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Statistics From Around the Blawgosphere

For fans of statistics, this week's blawgosphere offers a small bounty, with two recently-released studies on (1) law professor blogging and (2) Supreme Court voting trends. Earlier this week, Paul Caron of Tax Prof Blog offered the results of his study of law professor blogs based on traffic statistics for the period February 2007 - January 2008. Not surprisingly, Glenn Reynolds' Instapundit tops the list with nearly 71 million visits, over five times more than Hugh Hewitt's Townhall Blog, the first runner up. Volokh Conspiracy ranked third, with 8.6 million hits.  However, in contrast to Reynolds and Hewitt, who post on politics and general interest matters, the VC deals largely with pure legal issues, often offering lengthy scholarly analysis.  Given the relative sophistication of the VC content in the blogosphere, where readers often have short attention spans, scoring over 8 million hits represents a significant accomplishment.  And in fact, I was surprised to learn that so many of the law professor blogs draw as much traffic in comparison to many practicing lawyer blogs.  For example, Immigration Law Prof Blog which ranked 25 on the list still boasted 188,000 visits or roughly 500 per day -- a number that many practicing lawyer bloggers would find enviable.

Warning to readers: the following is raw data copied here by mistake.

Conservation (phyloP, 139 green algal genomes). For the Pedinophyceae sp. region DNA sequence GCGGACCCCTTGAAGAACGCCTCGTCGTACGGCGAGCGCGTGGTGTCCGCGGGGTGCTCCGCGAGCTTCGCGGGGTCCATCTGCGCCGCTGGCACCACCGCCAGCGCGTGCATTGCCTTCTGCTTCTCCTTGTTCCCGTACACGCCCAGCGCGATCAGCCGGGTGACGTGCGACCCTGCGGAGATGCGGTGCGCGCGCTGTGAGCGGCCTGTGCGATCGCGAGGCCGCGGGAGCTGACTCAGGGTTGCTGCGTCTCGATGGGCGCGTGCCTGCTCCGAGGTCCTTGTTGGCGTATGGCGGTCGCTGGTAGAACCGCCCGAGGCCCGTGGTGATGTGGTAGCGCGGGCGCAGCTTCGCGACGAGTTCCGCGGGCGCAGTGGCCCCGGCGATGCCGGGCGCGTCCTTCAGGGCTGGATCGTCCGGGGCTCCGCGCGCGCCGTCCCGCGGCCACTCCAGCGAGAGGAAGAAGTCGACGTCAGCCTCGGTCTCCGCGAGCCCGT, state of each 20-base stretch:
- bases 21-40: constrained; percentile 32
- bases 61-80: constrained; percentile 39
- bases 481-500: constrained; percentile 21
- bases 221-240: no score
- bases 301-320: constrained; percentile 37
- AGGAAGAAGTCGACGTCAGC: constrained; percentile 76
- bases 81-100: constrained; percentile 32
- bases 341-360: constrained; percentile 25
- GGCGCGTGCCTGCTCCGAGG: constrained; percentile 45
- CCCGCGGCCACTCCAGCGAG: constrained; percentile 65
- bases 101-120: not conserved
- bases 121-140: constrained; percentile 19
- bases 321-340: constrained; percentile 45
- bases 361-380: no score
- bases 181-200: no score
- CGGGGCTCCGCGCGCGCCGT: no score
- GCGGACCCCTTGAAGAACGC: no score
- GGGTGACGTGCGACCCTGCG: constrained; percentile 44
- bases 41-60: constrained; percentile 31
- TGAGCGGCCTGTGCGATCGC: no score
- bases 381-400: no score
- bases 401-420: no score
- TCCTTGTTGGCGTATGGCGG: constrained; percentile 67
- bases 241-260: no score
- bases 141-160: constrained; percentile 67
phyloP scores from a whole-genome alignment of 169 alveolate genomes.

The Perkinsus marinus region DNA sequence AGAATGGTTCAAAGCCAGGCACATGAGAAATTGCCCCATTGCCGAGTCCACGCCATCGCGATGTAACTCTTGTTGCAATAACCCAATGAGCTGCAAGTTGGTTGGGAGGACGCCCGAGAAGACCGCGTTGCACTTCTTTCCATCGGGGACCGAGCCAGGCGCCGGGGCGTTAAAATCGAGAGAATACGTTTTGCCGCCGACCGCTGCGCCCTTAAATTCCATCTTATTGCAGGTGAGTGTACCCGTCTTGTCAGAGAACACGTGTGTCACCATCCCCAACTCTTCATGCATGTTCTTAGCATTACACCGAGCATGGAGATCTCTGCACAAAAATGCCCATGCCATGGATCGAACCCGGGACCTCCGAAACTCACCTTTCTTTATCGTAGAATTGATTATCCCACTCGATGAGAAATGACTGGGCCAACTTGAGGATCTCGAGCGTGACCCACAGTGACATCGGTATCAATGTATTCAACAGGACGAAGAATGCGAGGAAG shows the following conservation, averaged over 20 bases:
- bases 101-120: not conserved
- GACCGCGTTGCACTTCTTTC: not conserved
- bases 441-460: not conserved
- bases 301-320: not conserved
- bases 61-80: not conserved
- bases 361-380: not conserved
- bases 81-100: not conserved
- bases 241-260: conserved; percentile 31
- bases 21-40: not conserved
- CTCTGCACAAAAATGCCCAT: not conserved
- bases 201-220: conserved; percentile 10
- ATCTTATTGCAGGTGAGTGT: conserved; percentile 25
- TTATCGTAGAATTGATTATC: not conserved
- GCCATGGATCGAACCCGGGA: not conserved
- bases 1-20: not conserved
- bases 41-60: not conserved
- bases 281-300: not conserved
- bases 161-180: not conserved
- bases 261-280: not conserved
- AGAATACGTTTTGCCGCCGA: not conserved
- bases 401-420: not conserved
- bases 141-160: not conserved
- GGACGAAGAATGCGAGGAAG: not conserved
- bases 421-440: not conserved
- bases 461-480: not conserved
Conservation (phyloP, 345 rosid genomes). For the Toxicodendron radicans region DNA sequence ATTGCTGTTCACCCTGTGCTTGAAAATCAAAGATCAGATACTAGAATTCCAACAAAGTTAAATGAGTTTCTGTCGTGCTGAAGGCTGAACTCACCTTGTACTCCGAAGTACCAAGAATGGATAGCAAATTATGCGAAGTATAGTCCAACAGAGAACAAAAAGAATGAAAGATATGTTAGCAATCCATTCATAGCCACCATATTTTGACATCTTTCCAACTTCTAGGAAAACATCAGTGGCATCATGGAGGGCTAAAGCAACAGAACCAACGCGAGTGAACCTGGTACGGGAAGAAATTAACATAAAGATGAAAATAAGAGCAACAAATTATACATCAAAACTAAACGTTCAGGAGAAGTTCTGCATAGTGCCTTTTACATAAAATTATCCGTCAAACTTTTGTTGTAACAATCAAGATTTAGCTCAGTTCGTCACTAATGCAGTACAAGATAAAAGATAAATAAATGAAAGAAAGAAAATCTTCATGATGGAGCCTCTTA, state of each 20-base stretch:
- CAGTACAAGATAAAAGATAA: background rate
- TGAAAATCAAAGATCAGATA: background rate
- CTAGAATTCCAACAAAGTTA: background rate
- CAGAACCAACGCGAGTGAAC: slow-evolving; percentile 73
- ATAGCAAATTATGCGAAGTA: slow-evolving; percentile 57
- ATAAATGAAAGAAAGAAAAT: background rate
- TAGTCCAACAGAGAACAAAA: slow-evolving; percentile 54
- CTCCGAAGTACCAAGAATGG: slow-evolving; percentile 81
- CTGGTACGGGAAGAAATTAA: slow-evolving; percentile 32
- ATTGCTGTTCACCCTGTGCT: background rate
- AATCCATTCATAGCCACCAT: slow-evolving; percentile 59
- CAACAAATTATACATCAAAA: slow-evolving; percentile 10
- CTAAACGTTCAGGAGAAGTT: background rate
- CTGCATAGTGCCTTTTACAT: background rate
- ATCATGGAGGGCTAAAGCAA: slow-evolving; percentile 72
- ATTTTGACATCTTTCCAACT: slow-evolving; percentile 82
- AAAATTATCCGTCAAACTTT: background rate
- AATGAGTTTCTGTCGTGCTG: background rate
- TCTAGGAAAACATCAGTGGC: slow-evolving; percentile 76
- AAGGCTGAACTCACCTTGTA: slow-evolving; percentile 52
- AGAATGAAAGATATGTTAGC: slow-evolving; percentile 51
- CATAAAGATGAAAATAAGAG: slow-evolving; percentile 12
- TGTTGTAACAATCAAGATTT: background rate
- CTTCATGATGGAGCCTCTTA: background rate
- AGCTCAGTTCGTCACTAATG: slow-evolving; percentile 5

In a different type of record keeping, SCOTUS Blog today released a new stats pack, showing the breakdown of how each Justice has ruled at the quartermark of the term.  One new statistic includes how often each Justice votes with the majority, both overall and in divided cases. 

Posted by Carolyn Elefant on February 22, 2008 at 03:21 PM | Permalink | Comments (0)


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